Life stage plays its part too. Often this return to pastures old coincides with lifestyle changes as people mature and perhaps start a family. However, in our experience, it tends to be more a case of people being lured by the greener pastures of the start-up world but realising a few years later that more structured, less all-encompassing environments work best for them.
Coupled with this are the general attrition trends we see in today’s modern workplace. A lot of people see their roles as projects rather than careers, a three-year shift in a business is ample time to learn and develop before moving on to new environments. Smarter companies are beginning to accept that the ‘job for life’ philosophy is almost at an end and people will inevitably leave.
Turning this into an opportunity, their activities are now focused on creating positive working experiences and building an alumni of past employees. These are the individuals who will take the brand to the market and spread their cultural message to potential new employees as well as creating a network of high achieving former employees, in key positions in other businesses, potentially creating collaboration opportunities further down the line.
As difficult as it might be to accept losing someone, the companies and leaders who really get this culture model, take great pride in creating futures for their people in other business. More aggressive retention activities are sharply focused on key individuals and ensuring that all team members feel they are being continually developed in a culture that fits their own personal values and ethics.
One of the other challenges facing the new fintech brands is the challenge of scale. It’s easy to have a clear culture and values manifesto when it’s a room of 10 people, with everyone having a voice and input into decisions.
What’s more challenging is when the business starts to grow and decisions begin to be made without your involvement. The business reaches a scale where processes need to be implemented more formally and everything that used to come naturally is now more challenging.
Along with all of this it now becomes more difficult to really retain the culture and values that made you attractive in the first place.
Some employees can become stuck in a cultural limbo, somewhere between the start-up they joined and the corporate the left. Retaining your culture through your move to scale can be done, but not by every company in every instance so its important to define the culture of your organisation from the start.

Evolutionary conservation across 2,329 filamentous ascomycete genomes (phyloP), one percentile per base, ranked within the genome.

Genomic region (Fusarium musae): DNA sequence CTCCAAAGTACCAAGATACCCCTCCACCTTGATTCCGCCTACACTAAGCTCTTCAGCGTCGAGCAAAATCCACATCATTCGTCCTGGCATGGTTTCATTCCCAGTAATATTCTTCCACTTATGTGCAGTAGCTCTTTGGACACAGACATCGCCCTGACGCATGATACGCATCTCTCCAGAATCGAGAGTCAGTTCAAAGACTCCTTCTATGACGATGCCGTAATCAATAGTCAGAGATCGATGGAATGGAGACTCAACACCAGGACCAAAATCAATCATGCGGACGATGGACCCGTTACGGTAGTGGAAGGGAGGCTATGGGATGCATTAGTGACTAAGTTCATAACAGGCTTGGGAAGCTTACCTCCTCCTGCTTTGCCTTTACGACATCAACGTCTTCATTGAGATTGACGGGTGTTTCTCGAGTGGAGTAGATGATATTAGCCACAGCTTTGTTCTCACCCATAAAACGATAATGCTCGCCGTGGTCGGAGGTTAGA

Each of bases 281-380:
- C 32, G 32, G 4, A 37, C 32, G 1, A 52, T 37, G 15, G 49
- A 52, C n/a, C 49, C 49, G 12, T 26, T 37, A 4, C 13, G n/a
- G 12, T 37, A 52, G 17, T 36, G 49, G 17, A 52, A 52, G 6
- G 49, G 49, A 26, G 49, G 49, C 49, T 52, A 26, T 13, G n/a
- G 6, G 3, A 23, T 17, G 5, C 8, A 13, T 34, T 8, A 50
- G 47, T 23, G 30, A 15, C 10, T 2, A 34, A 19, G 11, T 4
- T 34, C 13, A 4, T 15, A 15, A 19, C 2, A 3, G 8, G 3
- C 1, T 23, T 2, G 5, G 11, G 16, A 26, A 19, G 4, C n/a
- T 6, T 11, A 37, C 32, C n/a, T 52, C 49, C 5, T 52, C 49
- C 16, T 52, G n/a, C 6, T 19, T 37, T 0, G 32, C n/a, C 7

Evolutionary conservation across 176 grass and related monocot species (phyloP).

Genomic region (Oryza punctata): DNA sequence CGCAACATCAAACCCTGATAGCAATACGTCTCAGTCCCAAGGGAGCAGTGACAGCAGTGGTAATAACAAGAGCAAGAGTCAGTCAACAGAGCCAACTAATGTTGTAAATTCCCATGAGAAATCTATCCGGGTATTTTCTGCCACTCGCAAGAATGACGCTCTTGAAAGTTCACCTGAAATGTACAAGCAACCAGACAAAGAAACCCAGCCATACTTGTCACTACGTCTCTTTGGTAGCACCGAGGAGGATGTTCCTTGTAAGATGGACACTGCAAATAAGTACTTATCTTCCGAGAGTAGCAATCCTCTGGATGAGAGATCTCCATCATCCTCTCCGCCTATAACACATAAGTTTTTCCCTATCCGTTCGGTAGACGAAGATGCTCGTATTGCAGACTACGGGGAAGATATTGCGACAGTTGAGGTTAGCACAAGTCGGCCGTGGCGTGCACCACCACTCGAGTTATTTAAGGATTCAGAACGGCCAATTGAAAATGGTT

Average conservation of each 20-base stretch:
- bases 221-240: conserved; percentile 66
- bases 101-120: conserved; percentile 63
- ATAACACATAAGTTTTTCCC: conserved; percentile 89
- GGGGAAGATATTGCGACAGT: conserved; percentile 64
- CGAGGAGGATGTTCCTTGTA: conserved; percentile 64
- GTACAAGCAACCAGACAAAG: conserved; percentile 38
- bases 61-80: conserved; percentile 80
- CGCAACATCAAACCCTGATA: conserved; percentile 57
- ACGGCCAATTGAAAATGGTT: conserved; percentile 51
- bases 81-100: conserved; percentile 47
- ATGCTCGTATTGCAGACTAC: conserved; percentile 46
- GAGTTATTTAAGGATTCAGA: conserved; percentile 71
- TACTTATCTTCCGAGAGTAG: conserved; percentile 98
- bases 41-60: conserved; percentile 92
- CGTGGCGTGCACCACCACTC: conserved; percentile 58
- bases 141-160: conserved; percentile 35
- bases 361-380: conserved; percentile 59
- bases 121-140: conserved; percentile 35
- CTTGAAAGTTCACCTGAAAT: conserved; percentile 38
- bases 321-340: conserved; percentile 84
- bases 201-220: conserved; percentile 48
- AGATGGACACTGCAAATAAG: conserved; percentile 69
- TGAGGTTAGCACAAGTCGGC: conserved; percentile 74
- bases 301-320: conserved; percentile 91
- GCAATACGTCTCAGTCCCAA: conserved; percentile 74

FIRST THINGS FIRST
In truth, this is simply part of building great businesses. We all have the same basic problems but they manifest themselves in different ways. There is a belief in some organisations that the answer can be found by throwing money at your people problems but this is short-term and doesn’t work.
This is partly because, while remuneration is important, the vast majority of people we survey in our global tech and leadership reports tell us that they are not primarily motivated by money. They are motivated by culture, their experiences, the chance to do good work in the world, and to work with people who they can connect with in a meaningful way.
The smartest businesses we work with now on both sides of the cultural fence acknowledge that providing a meaningful environment where like-minded people can come together to connect and collaborate, is extremely important.
Today, businesses are focused primarily on defining and embracing their culture and they hire based on this assessment first and foremost. They are moving away from processes that solely rely on arbitrary competency assessments and place as much weight on culture fit and personality – values are innate, and skills can be developed.
For more and more people, working for a business that is trying to change the world for the better and disrupt existing business models, is the number one reason this space appeals to them
They ensure that their brand is known for the defining elements of their culture, and that it’s not all about perks and benefits. They ensure that employees’ personal values are matched by the company’s.
This culture-based model for hiring is integral to success in today’s fintech world, as talent acquisition is understandably high on people’s agenda but retaining your top talent is critical for sustainable success.